Taking into account rents, property taxes and operating expenses, the total occupancy cost of Class A office space in the corridor can be up to $20 per square foot less than comparable space downtown.

Saving costs

Non-CBD buildings also provide greater efficiencies that can further reduce expenses while increasing productivity. For example, with the larger floor plates of a low- or mid-rise building outside the downtown core, a tenant could occupy 25,000 square feet versus 30,000 square feet in a high-rise where columns and other structural elements reduce the amount of usable square footage.

These large floor plates provide work-style benefits as well, enabling entire departments to occupy a single floor. This leaves room for so-called soft space that results in more frequent interactions and collaboration among employees. No longer are these efficiencies limited to the suburbs.

Of course, location and value alone aren’t enough to sell office users on non-CBD locations like the North Branch corridor. Developers must also consider the type of office space needed to meet the needs and demands of companies that rely so heavily on technology.

Features like powerful electrical systems, data delivery systems and thermal comfort and consistency are critical to the operations of these businesses. Yet they’re hard to find in and around the North Branch corridor due to the shortage of quality, Class-A options that currently exist.

Conversion considerations

Anticipating the demand for office space in this area even before the new zoning was adopted, our firm acquired a century-old industrial building at 2017 N. Mendell St. within the Lincoln Yards district and began converting it into a Class A office building with state-of-the-art infrastructure.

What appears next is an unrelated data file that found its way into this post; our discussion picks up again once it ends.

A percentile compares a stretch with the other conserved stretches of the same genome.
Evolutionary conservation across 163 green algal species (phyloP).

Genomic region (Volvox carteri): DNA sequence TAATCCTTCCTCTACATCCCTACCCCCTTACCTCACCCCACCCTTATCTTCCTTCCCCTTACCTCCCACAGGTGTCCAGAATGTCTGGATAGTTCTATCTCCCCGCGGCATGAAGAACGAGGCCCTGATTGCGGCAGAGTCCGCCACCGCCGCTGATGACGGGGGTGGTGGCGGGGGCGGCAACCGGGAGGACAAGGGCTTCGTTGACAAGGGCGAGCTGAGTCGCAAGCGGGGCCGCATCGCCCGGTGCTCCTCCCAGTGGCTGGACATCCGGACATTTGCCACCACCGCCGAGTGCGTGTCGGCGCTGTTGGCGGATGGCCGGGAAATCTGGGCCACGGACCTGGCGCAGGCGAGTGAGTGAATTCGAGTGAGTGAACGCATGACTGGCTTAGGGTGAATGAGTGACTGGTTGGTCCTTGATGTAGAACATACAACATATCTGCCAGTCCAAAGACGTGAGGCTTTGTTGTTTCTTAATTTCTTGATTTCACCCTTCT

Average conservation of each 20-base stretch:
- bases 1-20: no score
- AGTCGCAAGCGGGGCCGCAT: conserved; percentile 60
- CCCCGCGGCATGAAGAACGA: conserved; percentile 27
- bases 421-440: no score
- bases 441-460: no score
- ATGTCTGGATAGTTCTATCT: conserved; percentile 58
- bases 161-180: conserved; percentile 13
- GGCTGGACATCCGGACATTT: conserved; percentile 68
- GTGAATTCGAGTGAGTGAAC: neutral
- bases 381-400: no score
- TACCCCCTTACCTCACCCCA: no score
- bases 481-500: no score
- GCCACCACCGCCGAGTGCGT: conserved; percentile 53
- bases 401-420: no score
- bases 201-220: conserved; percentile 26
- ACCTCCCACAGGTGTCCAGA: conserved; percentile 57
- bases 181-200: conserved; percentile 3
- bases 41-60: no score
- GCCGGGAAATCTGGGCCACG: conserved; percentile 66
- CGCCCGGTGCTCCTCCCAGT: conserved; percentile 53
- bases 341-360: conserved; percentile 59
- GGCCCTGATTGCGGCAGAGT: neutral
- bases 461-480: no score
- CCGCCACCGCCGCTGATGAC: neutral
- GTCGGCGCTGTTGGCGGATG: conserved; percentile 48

We added sustainable features such as programmable electrochromatic windows that automatically adjust the light and heat coming in through the windows, robust HVAC and electrical systems as well as high-tech functions like advanced fiber optics and key fob access.

The conversion of the exterior and core of the building is scheduled for completion in the first quarter of this year. The building will feature a rooftop deck overlooking the adjacent river and downtown skyline, dedicated parking spots for food trucks and murals from street artists like Hebru Brantley and Roa in the lobby and on the façades of neighboring buildings.

The project illustrates how office developers in emerging submarkets are combining the amenities users have come to expect with the neighborhood authenticity that only these fringe locations can provide.

The opportunity to meet demand for this type of product in an area that hasn’t yet experienced it is significant, as is the risk. But the smaller size of these developments, as well as their location in neighborhoods whose identities continue to evolve, make them a risk worth taking.

Like the innovators these buildings will house, we know success means connecting with early adopters that share our vision for growth and our desire to plant a flag in what is sure to become Chicago’s next great live/work/play destination.

— By Dan Slack, principal, Baker Development Corp. This article first appeared in the March 2018 issue of Heartland Real Estate Business magazine.